Arts & Culture

Art gallery presenting two new shows

By Hannah Scott

Published 3:12 PST, Fri January 20, 2023

Last Updated: 4:30 PST, Thu February 2, 2023

Richmond Art Gallery begins the year with two new exhibitions, inviting viewers to contemplate traditional gender roles and power dynamics.

Mike Bourscheid’s first major Canadian show, Sunny Side Up and other sorrowful stories, accompanies Codes of Silence, the first exhibition curated by new Richmond Art Gallery curator Zoë Chan.

Sunny Side Up and other sorrowful stories

Bourscheid, who grew up in Luxembourg, has been interested in art since childhood and started getting more involved while in high school. He works with a variety of mediums including video, photography, sculpture, and performance, and his current practice often begins with costumes.

“I create a character or multiple characters, and then at the end when the costumes are done or when I’m making the costumes I decide what they will become—video, photography, performance—because I’m making them myself,” he explains. 

Bourscheid says he often finds inspiration at the library and also forms ideas by making things and seeing materials. Sometimes his costume pieces evolve through practical constraints, such as a sequin-covered foam head that became heavy enough to require a support structure. 

Focusing costumes around the body, and how they function as an extension of the body, Bourscheid also explores humour as a way to hide messages within his works. Sunny Side Up and other sorrowful stories includes a film called Agnes, which was inspired by his experience of being raised by a single mother as well as drawing inspiration from Kathy Acker’s book Don Quixote. 

“This work for the Richmond Art Gallery has a lot of elements that are very personal and slightly autobiographical,” he says. “A lot of things are also inspired by my body; I’m quite tall and always aware of my body, especially when I do performance. When I enter a room there’s a presence that I want to tame down.”

Initially creating hand puppets with gloves, to maintain functionality, Bourscheid then made other costume pieces to facilitate characters. He also created seven latex noses that reference the family story about his nose coming from his father. 

Agnes is composed of filmed segments from a 2021 exhibition in Berlin. This new film premieres at the Richmond Art Gallery and makes use of multiple screens to enable the different characters to interact with each other.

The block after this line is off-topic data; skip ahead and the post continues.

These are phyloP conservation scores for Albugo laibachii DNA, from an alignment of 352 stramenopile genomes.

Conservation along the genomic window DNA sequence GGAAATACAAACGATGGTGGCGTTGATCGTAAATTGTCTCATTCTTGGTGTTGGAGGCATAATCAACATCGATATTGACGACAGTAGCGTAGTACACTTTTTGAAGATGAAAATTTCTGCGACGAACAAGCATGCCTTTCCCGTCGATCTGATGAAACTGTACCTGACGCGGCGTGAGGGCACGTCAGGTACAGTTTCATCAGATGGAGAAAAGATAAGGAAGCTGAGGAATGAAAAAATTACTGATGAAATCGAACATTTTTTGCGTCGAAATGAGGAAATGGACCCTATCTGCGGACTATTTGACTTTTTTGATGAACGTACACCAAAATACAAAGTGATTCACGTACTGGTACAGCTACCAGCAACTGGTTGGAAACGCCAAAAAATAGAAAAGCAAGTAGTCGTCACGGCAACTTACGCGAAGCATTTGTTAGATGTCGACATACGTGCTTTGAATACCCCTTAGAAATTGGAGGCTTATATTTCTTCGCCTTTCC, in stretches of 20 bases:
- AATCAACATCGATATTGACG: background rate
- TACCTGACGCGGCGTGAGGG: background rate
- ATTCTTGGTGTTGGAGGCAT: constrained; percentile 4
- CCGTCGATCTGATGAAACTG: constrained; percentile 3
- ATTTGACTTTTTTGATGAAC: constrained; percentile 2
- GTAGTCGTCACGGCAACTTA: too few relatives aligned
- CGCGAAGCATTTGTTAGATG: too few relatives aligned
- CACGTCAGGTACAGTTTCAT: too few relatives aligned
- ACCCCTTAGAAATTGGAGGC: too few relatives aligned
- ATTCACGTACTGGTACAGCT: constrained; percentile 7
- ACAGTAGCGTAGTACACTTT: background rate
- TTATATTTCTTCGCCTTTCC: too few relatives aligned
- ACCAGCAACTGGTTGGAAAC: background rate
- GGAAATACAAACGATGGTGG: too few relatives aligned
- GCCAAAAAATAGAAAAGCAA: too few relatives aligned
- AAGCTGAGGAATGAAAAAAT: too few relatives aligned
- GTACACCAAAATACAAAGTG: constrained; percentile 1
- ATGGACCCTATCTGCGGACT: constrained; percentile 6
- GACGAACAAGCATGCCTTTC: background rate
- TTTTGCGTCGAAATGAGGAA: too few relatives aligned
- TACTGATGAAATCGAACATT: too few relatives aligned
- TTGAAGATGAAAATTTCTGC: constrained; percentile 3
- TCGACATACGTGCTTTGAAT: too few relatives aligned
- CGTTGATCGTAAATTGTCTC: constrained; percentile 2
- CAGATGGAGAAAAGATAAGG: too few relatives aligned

“I hope that people laugh. I hope that people feel good and take away that vulnerability is something positive, solitude is important. To dig into the emotional side and to also not neglect that—that’s an important part of your being,” says Bourscheid. 

He’s also curious how kids will respond to the costume pieces and noses. When creating his artwork, Bourscheid tries to think like a child and maintain that sense of playfulness.

Codes of Silence

Codes of Silence brings together four featured videos by artists Shirley Bruno, Aleesa Cohene, Caroline Monnet, and Cauleen Smith. The exhibition came together over several years as Chan was exploring and researching artists working with storytelling and voice. 

“The voice was very important, but I also thought it could be interesting to look at artists who were looking at silence and maybe more focusing on moments of quiet and intimacy,” says Chan. “Usually we think when the voice has been removed, it’s around censorship or suppressing someone’s subjectivity or their politics, or something like that.”

As a curator, Chan says her role is to find works that fit together and within a theme, while maintaining their uniqueness. Because the exhibition is made of videos, Chan has developed ways to prevent sound bleed including using headphones and other approaches. The show also includes works from the gallery’s permanent collection, which features many B.C.-based artists.

“I’m hoping to create experiences for a public that may be familiar with contemporary art, but also just a general public; as an engaged citizen I hope there’s something there for everyone,” says Chan. “We’re so bombarded with visuals every day and busy-ness, and I hope the space for this exhibition can be contemplative and encourage meditation, reflection, and listening.”

Bruno’s video Tezen is a coming-of-age tale based on a popular folkloric story in Haiti that’s still told today. Cohene’s Kathy brings together the performances of actor Kathy Bates. Monnet’s Creatura Dada focuses on a feast attended by Indigenous women artists and honouring filmmaker Alanis Obomsawin. Smith’s Black and Blue Over You (After Bas Jan Ader for Ishan) shows the artist making bouquets of black, white, and blue flowers in remembrance of the death of a friend’s nephew.

“Each of the works is really unique and really beautiful,” says Chan. “I think they’re compelling and will draw the public in—at least that’s my hope.”

Both exhibitions are on at Richmond Art Gallery from Jan. 28 to April 2. For more information, visit or

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